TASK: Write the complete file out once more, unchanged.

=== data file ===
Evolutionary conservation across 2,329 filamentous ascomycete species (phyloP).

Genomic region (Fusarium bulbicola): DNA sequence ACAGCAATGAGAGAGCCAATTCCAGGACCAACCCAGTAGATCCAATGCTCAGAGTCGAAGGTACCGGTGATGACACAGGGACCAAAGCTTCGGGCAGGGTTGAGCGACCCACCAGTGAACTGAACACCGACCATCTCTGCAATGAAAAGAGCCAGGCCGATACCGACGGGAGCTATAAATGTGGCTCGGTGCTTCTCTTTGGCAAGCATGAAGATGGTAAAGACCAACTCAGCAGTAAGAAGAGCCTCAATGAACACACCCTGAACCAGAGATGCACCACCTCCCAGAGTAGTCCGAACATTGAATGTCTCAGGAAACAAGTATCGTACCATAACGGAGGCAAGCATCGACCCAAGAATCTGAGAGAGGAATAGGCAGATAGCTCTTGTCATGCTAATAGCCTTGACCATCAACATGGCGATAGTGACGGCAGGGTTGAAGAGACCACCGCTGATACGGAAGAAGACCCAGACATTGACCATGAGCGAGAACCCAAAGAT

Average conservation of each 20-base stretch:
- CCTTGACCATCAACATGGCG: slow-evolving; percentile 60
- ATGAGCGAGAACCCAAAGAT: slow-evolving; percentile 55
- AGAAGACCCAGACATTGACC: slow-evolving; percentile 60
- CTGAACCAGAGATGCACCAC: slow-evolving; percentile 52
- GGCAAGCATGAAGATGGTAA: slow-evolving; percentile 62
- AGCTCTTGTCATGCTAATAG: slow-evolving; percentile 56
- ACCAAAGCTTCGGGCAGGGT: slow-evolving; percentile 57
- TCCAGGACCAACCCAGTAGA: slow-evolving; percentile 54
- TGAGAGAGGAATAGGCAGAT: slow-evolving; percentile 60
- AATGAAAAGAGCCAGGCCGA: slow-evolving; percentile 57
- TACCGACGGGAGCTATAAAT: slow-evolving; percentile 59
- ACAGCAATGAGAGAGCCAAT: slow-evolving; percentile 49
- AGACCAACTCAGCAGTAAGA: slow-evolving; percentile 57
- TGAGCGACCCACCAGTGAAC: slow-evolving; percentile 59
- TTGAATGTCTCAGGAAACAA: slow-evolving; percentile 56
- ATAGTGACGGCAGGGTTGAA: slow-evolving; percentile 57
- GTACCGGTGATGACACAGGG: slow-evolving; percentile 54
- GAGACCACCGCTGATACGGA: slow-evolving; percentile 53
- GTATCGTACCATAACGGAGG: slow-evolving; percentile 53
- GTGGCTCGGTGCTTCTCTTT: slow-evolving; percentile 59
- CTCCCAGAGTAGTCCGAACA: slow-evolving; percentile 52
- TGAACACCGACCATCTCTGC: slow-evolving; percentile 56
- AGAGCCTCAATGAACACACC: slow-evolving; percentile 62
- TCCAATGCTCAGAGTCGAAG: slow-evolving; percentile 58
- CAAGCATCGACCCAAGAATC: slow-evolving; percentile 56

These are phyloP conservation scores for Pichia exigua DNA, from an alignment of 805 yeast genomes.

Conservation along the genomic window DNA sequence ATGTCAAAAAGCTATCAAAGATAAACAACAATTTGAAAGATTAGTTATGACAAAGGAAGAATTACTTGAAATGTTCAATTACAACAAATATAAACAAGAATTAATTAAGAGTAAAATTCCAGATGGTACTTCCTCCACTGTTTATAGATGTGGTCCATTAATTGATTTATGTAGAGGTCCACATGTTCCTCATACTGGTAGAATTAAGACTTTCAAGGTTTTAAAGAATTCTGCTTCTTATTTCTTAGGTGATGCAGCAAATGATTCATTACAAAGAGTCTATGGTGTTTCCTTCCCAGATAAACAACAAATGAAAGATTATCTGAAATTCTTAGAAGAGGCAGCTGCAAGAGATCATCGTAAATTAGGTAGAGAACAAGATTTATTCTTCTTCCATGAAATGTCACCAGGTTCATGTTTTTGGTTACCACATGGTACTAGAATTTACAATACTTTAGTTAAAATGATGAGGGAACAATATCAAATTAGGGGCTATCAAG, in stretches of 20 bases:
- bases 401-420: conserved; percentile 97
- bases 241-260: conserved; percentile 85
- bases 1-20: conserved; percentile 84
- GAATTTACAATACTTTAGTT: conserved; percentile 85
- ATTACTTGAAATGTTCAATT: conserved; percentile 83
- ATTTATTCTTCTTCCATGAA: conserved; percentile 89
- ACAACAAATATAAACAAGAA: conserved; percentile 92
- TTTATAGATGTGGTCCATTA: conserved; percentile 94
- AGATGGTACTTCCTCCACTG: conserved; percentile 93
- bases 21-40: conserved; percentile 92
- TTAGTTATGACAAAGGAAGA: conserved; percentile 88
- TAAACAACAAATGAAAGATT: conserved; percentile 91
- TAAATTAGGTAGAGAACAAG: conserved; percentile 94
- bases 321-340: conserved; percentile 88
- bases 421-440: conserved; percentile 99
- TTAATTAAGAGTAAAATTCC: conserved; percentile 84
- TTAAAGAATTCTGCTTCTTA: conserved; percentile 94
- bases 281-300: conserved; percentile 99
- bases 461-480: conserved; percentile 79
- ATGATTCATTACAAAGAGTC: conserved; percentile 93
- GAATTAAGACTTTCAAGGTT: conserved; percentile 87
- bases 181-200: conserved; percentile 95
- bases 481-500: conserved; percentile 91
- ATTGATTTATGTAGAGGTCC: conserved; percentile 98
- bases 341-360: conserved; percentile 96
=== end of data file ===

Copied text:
Evolutionary conservation across 2,329 filamentous ascomycete species (phyloP).

Genomic region (Fusarium bulbicola): DNA sequence ACAGCAATGAGAGAGCCAATTCCAGGACCAACCCAGTAGATCCAATGCTCAGAGTCGAAGGTACCGGTGATGACACAGGGACCAAAGCTTCGGGCAGGGTTGAGCGACCCACCAGTGAACTGAACACCGACCATCTCTGCAATGAAAAGAGCCAGGCCGATACCGACGGGAGCTATAAATGTGGCTCGGTGCTTCTCTTTGGCAAGCATGAAGATGGTAAAGACCAACTCAGCAGTAAGAAGAGCCTCAATGAACACACCCTGAACCAGAGATGCACCACCTCCCAGAGTAGTCCGAACATTGAATGTCTCAGGAAACAAGTATCGTACCATAACGGAGGCAAGCATCGACCCAAGAATCTGAGAGAGGAATAGGCAGATAGCTCTTGTCATGCTAATAGCCTTGACCATCAACATGGCGATAGTGACGGCAGGGTTGAAGAGACCACCGCTGATACGGAAGAAGACCCAGACATTGACCATGAGCGAGAACCCAAAGAT

Average conservation of each 20-base stretch:
- CCTTGACCATCAACATGGCG: slow-evolving; percentile 60
- ATGAGCGAGAACCCAAAGAT: slow-evolving; percentile 55
- AGAAGACCCAGACATTGACC: slow-evolving; percentile 60
- CTGAACCAGAGATGCACCAC: slow-evolving; percentile 52
- GGCAAGCATGAAGATGGTAA: slow-evolving; percentile 62
- AGCTCTTGTCATGCTAATAG: slow-evolving; percentile 56
- ACCAAAGCTTCGGGCAGGGT: slow-evolving; percentile 57
- TCCAGGACCAACCCAGTAGA: slow-evolving; percentile 54
- TGAGAGAGGAATAGGCAGAT: slow-evolving; percentile 60
- AATGAAAAGAGCCAGGCCGA: slow-evolving; percentile 57
- TACCGACGGGAGCTATAAAT: slow-evolving; percentile 59
- ACAGCAATGAGAGAGCCAAT: slow-evolving; percentile 49
- AGACCAACTCAGCAGTAAGA: slow-evolving; percentile 57
- TGAGCGACCCACCAGTGAAC: slow-evolving; percentile 59
- TTGAATGTCTCAGGAAACAA: slow-evolving; percentile 56
- ATAGTGACGGCAGGGTTGAA: slow-evolving; percentile 57
- GTACCGGTGATGACACAGGG: slow-evolving; percentile 54
- GAGACCACCGCTGATACGGA: slow-evolving; percentile 53
- GTATCGTACCATAACGGAGG: slow-evolving; percentile 53
- GTGGCTCGGTGCTTCTCTTT: slow-evolving; percentile 59
- CTCCCAGAGTAGTCCGAACA: slow-evolving; percentile 52
- TGAACACCGACCATCTCTGC: slow-evolving; percentile 56
- AGAGCCTCAATGAACACACC: slow-evolving; percentile 62
- TCCAATGCTCAGAGTCGAAG: slow-evolving; percentile 58
- CAAGCATCGACCCAAGAATC: slow-evolving; percentile 56

These are phyloP conservation scores for Pichia exigua DNA, from an alignment of 805 yeast genomes.

Conservation along the genomic window DNA sequence ATGTCAAAAAGCTATCAAAGATAAACAACAATTTGAAAGATTAGTTATGACAAAGGAAGAATTACTTGAAATGTTCAATTACAACAAATATAAACAAGAATTAATTAAGAGTAAAATTCCAGATGGTACTTCCTCCACTGTTTATAGATGTGGTCCATTAATTGATTTATGTAGAGGTCCACATGTTCCTCATACTGGTAGAATTAAGACTTTCAAGGTTTTAAAGAATTCTGCTTCTTATTTCTTAGGTGATGCAGCAAATGATTCATTACAAAGAGTCTATGGTGTTTCCTTCCCAGATAAACAACAAATGAAAGATTATCTGAAATTCTTAGAAGAGGCAGCTGCAAGAGATCATCGTAAATTAGGTAGAGAACAAGATTTATTCTTCTTCCATGAAATGTCACCAGGTTCATGTTTTTGGTTACCACATGGTACTAGAATTTACAATACTTTAGTTAAAATGATGAGGGAACAATATCAAATTAGGGGCTATCAAG, in stretches of 20 bases:
- bases 401-420: conserved; percentile 97
- bases 241-260: conserved; percentile 85
- bases 1-20: conserved; percentile 84
- GAATTTACAATACTTTAGTT: conserved; percentile 85
- ATTACTTGAAATGTTCAATT: conserved; percentile 83
- ATTTATTCTTCTTCCATGAA: conserved; percentile 89
- ACAACAAATATAAACAAGAA: conserved; percentile 92
- TTTATAGATGTGGTCCATTA: conserved; percentile 94
- AGATGGTACTTCCTCCACTG: conserved; percentile 93
- bases 21-40: conserved; percentile 92
- TTAGTTATGACAAAGGAAGA: conserved; percentile 88
- TAAACAACAAATGAAAGATT: conserved; percentile 91
- TAAATTAGGTAGAGAACAAG: conserved; percentile 94
- bases 321-340: conserved; percentile 88
- bases 421-440: conserved; percentile 99
- TTAATTAAGAGTAAAATTCC: conserved; percentile 84
- TTAAAGAATTCTGCTTCTTA: conserved; percentile 94
- bases 281-300: conserved; percentile 99
- bases 461-480: conserved; percentile 79
- ATGATTCATTACAAAGAGTC: conserved; percentile 93
- GAATTAAGACTTTCAAGGTT: conserved; percentile 87
- bases 181-200: conserved; percentile 95
- bases 481-500: conserved; percentile 91
- ATTGATTTATGTAGAGGTCC: conserved; percentile 98
- bases 341-360: conserved; percentile 96